Shelves: amazon-reviewed
Policing the Black Man by Angela J. Davis is a free NetGalley ebook that I read in early June.

A series of article-length discussions on profiling bias, controlled plea bargaining, wrongful prosecution, police attacking and targeting, crimes against black men as unconvicted, an overall disproportionate prison population, lynching (i.e. history, there being an absence of a formal crime, victim, or criminality, but definitely the presence of an allegation), low levels of accountability, illegal
This book is a collection of eleven essays about the injustice when it comes to the criminal justice system and African Americans.
Overall I rated this book four stars out of five. This was a very persuasive, informative book on the unfairness in how African Americans are treated in this country. This book was extremely well written and well researched. It brought all the facts to the forefront. And the astonishing facts you will read about in this book are difficult to ignore. My favorite
Chuy Ruiz
Dec 26, 2018 rated it really liked it
Shelves: politics
A collection of essays and speeches. Definitely informative, though disheartening at the lack of progress in this area in our society.
2.5 stars, rather. I admit, it was my fault that I mistook Angela J. Davis (the law professor, editor, and author of some essays) for Angela Y. Davis (the famous, brilliant Black liberation activist, writer, scholar, and many other things.) When I saw the title I just made the assumption that it was the latter Angela Davis and that the book would be full of essays about prison abolition, the problems with authoritarianism and the police, solutions for Black liberation, and so on. What I got ...more
Barbara Nutting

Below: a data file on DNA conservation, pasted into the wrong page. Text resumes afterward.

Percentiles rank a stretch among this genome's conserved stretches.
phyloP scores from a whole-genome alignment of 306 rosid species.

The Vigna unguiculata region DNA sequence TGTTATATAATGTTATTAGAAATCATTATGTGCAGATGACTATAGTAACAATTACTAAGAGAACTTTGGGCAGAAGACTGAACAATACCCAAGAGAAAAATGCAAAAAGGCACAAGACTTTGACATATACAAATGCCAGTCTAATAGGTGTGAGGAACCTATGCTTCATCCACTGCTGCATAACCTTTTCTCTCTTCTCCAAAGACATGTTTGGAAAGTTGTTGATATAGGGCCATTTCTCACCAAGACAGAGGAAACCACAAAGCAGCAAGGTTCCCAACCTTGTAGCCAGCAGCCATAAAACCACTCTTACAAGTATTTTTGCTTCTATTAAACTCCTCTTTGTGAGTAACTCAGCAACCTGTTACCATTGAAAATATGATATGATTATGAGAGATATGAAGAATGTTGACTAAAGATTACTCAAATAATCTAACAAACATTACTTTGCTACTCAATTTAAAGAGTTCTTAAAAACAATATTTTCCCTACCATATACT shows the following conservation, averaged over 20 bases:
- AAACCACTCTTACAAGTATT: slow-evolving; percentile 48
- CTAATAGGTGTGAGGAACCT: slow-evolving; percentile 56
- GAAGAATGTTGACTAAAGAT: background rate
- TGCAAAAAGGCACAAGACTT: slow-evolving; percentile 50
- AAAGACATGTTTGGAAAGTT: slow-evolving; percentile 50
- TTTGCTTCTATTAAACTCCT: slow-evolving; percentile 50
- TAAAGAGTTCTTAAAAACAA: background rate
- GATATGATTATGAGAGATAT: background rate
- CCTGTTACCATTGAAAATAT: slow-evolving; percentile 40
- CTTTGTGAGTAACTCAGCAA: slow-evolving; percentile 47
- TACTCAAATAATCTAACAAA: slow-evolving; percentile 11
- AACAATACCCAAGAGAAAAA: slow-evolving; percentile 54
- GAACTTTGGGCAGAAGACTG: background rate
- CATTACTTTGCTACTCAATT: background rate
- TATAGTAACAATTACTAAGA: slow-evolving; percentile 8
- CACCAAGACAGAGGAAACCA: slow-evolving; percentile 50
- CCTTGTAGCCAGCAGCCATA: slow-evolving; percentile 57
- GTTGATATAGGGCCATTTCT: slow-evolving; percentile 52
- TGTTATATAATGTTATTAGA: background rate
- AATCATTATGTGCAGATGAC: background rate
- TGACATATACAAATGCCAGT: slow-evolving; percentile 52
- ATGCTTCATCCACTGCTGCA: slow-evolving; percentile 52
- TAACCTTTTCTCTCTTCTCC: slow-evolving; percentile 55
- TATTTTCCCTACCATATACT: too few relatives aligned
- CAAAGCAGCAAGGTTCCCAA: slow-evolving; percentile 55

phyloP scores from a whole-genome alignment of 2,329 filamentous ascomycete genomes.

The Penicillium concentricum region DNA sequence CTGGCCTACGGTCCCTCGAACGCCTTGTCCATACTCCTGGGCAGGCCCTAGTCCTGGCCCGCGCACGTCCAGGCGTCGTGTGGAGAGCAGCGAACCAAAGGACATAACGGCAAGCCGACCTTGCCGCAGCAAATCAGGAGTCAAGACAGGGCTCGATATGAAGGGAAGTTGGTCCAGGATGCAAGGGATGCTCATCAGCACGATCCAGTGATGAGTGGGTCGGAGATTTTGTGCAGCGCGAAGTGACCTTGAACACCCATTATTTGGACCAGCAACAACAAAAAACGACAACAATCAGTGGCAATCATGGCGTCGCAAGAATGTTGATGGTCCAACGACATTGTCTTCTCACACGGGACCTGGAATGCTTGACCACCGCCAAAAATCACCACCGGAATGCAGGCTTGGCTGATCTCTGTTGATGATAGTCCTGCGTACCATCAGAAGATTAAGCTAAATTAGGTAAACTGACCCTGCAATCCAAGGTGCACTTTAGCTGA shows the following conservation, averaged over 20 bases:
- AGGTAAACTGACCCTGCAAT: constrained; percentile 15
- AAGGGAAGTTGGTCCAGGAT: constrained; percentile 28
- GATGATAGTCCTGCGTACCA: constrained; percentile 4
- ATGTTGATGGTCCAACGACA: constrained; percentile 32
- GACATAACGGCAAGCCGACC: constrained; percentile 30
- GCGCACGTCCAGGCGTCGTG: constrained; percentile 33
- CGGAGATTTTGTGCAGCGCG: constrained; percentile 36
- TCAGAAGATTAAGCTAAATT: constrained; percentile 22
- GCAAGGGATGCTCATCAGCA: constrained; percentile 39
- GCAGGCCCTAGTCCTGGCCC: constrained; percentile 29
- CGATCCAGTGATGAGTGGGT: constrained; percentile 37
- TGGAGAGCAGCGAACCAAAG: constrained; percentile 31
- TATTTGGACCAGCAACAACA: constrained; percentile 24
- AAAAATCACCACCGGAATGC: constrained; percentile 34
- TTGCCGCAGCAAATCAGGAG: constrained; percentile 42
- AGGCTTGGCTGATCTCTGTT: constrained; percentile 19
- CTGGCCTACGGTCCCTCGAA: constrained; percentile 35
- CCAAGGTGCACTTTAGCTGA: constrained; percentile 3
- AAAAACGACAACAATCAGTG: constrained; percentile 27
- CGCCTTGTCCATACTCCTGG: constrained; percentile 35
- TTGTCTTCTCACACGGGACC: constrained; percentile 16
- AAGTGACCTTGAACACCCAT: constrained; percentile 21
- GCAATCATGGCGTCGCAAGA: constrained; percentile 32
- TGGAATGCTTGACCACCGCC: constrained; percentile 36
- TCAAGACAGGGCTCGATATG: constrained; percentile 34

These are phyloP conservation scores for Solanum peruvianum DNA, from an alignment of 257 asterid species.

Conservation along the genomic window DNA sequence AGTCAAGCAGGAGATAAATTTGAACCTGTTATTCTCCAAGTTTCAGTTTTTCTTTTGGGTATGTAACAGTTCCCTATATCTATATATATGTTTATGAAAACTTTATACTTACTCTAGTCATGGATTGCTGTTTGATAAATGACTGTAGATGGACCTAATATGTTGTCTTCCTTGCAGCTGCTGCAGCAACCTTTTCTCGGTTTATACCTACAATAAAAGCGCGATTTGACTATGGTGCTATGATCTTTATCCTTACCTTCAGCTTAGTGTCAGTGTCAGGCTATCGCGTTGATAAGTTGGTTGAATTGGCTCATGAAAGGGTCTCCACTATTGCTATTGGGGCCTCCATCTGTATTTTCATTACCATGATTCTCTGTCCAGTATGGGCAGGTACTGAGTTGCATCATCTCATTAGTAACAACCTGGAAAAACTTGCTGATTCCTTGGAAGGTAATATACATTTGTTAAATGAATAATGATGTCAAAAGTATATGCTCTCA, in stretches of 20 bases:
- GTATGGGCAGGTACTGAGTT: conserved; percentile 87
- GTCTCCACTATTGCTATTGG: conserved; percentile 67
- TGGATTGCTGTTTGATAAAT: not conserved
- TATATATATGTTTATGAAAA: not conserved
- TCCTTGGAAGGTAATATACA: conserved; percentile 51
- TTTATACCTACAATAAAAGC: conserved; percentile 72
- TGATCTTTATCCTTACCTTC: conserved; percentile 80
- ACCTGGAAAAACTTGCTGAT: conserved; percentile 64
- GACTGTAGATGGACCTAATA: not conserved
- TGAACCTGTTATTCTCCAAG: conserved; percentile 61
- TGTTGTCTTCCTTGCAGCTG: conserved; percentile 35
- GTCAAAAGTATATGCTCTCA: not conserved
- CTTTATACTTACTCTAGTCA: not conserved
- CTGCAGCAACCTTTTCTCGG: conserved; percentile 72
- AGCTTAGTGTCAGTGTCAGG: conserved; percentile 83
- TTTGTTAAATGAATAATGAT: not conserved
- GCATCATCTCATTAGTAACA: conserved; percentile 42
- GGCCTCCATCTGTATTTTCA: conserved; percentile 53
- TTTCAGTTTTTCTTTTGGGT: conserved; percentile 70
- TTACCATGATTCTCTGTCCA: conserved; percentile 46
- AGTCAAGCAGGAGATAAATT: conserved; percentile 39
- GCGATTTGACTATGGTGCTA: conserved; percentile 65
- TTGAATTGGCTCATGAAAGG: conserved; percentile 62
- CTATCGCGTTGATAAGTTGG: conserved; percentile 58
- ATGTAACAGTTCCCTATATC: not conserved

Jan 10, 2018 rated it really liked it
A comprehensive look at the plight of blacks in America since the first landing of white men. What a black (no pun intended) eye on the face of this country. It shows, through facts, that the treatment of African Americans by the white race is equal to Hitler’s treatment of the Jews - only here it still exists. Case in point is the acquittal of George Zimmerman. Bigotry and prejudice are still alive and well in the US with no end in sight. ...more
Alisha Bennett
Oct 06, 2017 rated it it was ok
Shelves: first-reads
Like so many books that are a collection of writings by various authors; this suffered from repetition and unevenness. There are some germs of good ideas to reshape the justice system (which is sorely in need of an overhaul for everyone's sake) but there is also a good deal of words bandied about with no concrete actions proposed. For example, the final chapter suggests that the system have the twin goals of justice and do we do that exactly....and beyond sounding ...more
João Martins
Apr 18, 2018 rated it it was amazing
There are many claims in activist and media circles about racial disparities in policing, sentencing, convicting, serving, etc. Certainly there is a lot of anecdotal evidence for such phenomena. This book is a collection of essays that analyze, document and explain these phenomena in a more academic tone, with references and statistics.

It isn't the most exciting read, but it is an important one if we are to remain grounded in reality, and want to implement policies (some of which are suggested
Gwen - Chew & Digest Books -
Important, but a long slog unless you are interested in the problem and repetitive even then because of the different authors bringing up some of the same individual shootings again in their own essays.

What galls me is that it all seems so freaking obvious and yet the idiot bigots are still out there spreading their lies and vile crap. Policing, prosecutors, and sentencing all need to be color blind and until we get there, all will suffer, especially the black male.
Wil C. Fry
Nov 01, 2019 rated it it was amazing  ·  review of another edition